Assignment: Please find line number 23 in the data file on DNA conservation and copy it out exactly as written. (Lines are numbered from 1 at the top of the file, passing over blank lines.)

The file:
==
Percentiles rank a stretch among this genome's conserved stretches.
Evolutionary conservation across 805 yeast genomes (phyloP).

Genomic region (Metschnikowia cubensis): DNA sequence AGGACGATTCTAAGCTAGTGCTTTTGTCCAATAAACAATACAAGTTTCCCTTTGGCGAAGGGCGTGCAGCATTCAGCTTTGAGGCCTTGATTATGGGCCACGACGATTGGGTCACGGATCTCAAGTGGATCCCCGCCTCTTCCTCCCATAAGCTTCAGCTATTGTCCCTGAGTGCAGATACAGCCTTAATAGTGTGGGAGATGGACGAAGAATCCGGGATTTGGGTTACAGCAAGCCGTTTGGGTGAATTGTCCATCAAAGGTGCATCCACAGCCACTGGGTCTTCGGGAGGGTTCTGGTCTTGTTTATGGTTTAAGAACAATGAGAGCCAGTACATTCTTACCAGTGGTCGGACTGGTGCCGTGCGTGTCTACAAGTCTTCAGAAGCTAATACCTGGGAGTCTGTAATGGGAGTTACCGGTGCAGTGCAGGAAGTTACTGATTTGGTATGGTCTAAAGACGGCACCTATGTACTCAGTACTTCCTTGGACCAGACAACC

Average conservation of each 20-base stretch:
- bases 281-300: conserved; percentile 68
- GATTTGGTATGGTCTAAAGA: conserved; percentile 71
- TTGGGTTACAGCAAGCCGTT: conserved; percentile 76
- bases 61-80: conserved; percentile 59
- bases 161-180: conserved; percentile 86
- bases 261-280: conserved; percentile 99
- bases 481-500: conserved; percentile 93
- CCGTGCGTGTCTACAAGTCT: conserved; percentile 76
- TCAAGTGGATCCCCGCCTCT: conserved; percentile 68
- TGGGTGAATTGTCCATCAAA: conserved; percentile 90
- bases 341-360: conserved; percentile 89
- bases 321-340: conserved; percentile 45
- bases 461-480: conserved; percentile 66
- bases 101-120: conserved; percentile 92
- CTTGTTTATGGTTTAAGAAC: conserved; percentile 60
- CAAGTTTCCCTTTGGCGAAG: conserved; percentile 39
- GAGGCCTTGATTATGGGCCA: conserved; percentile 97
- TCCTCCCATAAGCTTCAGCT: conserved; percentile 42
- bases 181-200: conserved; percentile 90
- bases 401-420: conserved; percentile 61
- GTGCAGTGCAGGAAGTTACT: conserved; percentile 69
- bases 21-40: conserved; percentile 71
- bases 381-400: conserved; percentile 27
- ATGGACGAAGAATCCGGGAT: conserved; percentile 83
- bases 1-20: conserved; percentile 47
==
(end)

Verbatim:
- bases 181-200: conserved; percentile 90